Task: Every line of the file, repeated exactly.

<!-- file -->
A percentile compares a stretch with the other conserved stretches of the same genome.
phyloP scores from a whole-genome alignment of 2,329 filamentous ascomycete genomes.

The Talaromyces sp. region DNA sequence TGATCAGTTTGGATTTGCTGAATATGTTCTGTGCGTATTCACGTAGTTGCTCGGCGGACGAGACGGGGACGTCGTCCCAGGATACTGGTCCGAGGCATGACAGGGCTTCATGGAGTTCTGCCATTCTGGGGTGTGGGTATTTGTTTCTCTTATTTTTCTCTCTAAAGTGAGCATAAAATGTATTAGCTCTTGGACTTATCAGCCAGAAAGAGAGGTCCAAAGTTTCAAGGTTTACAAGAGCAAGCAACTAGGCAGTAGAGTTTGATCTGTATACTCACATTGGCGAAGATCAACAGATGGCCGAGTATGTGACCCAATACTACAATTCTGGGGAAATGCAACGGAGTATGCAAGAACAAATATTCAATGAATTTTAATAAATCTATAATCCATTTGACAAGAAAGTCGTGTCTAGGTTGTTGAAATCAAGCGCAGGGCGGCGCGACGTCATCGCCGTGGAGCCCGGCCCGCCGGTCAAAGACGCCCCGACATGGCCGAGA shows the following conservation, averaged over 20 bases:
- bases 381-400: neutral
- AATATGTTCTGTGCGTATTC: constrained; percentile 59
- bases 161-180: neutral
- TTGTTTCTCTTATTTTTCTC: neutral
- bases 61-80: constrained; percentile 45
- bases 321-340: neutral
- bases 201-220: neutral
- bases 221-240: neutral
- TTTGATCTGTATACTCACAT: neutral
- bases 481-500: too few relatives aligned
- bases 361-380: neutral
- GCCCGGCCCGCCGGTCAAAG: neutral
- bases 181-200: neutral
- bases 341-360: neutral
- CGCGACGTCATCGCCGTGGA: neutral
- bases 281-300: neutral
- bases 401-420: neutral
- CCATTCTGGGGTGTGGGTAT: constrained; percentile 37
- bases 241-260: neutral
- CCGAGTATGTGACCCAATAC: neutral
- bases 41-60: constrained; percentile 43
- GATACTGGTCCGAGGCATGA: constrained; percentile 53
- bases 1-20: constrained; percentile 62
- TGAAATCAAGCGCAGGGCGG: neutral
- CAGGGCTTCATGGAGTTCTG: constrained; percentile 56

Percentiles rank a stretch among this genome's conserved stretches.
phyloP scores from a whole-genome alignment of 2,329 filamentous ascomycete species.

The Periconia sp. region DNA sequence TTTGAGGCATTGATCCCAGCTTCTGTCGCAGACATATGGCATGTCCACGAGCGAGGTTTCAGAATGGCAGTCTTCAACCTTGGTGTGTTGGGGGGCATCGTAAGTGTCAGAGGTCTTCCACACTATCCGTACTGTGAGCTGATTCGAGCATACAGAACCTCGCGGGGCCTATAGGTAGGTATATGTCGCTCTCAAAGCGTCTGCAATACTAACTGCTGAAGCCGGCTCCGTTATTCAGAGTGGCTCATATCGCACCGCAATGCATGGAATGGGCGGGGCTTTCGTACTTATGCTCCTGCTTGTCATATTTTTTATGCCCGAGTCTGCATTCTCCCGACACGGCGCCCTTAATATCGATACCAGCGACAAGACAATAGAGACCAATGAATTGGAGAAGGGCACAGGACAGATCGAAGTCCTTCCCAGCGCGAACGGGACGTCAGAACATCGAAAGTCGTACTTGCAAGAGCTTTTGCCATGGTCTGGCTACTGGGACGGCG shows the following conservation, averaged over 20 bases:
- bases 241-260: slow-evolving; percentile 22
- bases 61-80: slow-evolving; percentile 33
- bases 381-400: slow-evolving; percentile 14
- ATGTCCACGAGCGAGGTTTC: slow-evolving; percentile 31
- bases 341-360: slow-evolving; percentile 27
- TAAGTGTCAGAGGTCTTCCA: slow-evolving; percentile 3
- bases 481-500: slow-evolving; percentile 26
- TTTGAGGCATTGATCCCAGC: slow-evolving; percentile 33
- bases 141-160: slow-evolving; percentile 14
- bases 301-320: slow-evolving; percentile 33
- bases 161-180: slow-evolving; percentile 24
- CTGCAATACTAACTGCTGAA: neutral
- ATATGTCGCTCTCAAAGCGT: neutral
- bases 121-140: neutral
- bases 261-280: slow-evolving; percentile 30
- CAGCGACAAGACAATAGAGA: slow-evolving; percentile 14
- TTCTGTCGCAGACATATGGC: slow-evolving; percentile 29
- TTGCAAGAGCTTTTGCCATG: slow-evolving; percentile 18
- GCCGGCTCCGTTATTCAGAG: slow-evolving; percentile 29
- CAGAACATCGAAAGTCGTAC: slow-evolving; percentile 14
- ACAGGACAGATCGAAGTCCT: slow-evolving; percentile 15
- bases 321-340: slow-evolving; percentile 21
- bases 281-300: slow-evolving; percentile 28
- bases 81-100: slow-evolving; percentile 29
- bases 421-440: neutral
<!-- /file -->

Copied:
A percentile compares a stretch with the other conserved stretches of the same genome.
phyloP scores from a whole-genome alignment of 2,329 filamentous ascomycete genomes.

The Talaromyces sp. region DNA sequence TGATCAGTTTGGATTTGCTGAATATGTTCTGTGCGTATTCACGTAGTTGCTCGGCGGACGAGACGGGGACGTCGTCCCAGGATACTGGTCCGAGGCATGACAGGGCTTCATGGAGTTCTGCCATTCTGGGGTGTGGGTATTTGTTTCTCTTATTTTTCTCTCTAAAGTGAGCATAAAATGTATTAGCTCTTGGACTTATCAGCCAGAAAGAGAGGTCCAAAGTTTCAAGGTTTACAAGAGCAAGCAACTAGGCAGTAGAGTTTGATCTGTATACTCACATTGGCGAAGATCAACAGATGGCCGAGTATGTGACCCAATACTACAATTCTGGGGAAATGCAACGGAGTATGCAAGAACAAATATTCAATGAATTTTAATAAATCTATAATCCATTTGACAAGAAAGTCGTGTCTAGGTTGTTGAAATCAAGCGCAGGGCGGCGCGACGTCATCGCCGTGGAGCCCGGCCCGCCGGTCAAAGACGCCCCGACATGGCCGAGA shows the following conservation, averaged over 20 bases:
- bases 381-400: neutral
- AATATGTTCTGTGCGTATTC: constrained; percentile 59
- bases 161-180: neutral
- TTGTTTCTCTTATTTTTCTC: neutral
- bases 61-80: constrained; percentile 45
- bases 321-340: neutral
- bases 201-220: neutral
- bases 221-240: neutral
- TTTGATCTGTATACTCACAT: neutral
- bases 481-500: too few relatives aligned
- bases 361-380: neutral
- GCCCGGCCCGCCGGTCAAAG: neutral
- bases 181-200: neutral
- bases 341-360: neutral
- CGCGACGTCATCGCCGTGGA: neutral
- bases 281-300: neutral
- bases 401-420: neutral
- CCATTCTGGGGTGTGGGTAT: constrained; percentile 37
- bases 241-260: neutral
- CCGAGTATGTGACCCAATAC: neutral
- bases 41-60: constrained; percentile 43
- GATACTGGTCCGAGGCATGA: constrained; percentile 53
- bases 1-20: constrained; percentile 62
- TGAAATCAAGCGCAGGGCGG: neutral
- CAGGGCTTCATGGAGTTCTG: constrained; percentile 56

Percentiles rank a stretch among this genome's conserved stretches.
phyloP scores from a whole-genome alignment of 2,329 filamentous ascomycete species.

The Periconia sp. region DNA sequence TTTGAGGCATTGATCCCAGCTTCTGTCGCAGACATATGGCATGTCCACGAGCGAGGTTTCAGAATGGCAGTCTTCAACCTTGGTGTGTTGGGGGGCATCGTAAGTGTCAGAGGTCTTCCACACTATCCGTACTGTGAGCTGATTCGAGCATACAGAACCTCGCGGGGCCTATAGGTAGGTATATGTCGCTCTCAAAGCGTCTGCAATACTAACTGCTGAAGCCGGCTCCGTTATTCAGAGTGGCTCATATCGCACCGCAATGCATGGAATGGGCGGGGCTTTCGTACTTATGCTCCTGCTTGTCATATTTTTTATGCCCGAGTCTGCATTCTCCCGACACGGCGCCCTTAATATCGATACCAGCGACAAGACAATAGAGACCAATGAATTGGAGAAGGGCACAGGACAGATCGAAGTCCTTCCCAGCGCGAACGGGACGTCAGAACATCGAAAGTCGTACTTGCAAGAGCTTTTGCCATGGTCTGGCTACTGGGACGGCG shows the following conservation, averaged over 20 bases:
- bases 241-260: slow-evolving; percentile 22
- bases 61-80: slow-evolving; percentile 33
- bases 381-400: slow-evolving; percentile 14
- ATGTCCACGAGCGAGGTTTC: slow-evolving; percentile 31
- bases 341-360: slow-evolving; percentile 27
- TAAGTGTCAGAGGTCTTCCA: slow-evolving; percentile 3
- bases 481-500: slow-evolving; percentile 26
- TTTGAGGCATTGATCCCAGC: slow-evolving; percentile 33
- bases 141-160: slow-evolving; percentile 14
- bases 301-320: slow-evolving; percentile 33
- bases 161-180: slow-evolving; percentile 24
- CTGCAATACTAACTGCTGAA: neutral
- ATATGTCGCTCTCAAAGCGT: neutral
- bases 121-140: neutral
- bases 261-280: slow-evolving; percentile 30
- CAGCGACAAGACAATAGAGA: slow-evolving; percentile 14
- TTCTGTCGCAGACATATGGC: slow-evolving; percentile 29
- TTGCAAGAGCTTTTGCCATG: slow-evolving; percentile 18
- GCCGGCTCCGTTATTCAGAG: slow-evolving; percentile 29
- CAGAACATCGAAAGTCGTAC: slow-evolving; percentile 14
- ACAGGACAGATCGAAGTCCT: slow-evolving; percentile 15
- bases 321-340: slow-evolving; percentile 21
- bases 281-300: slow-evolving; percentile 28
- bases 81-100: slow-evolving; percentile 29
- bases 421-440: neutral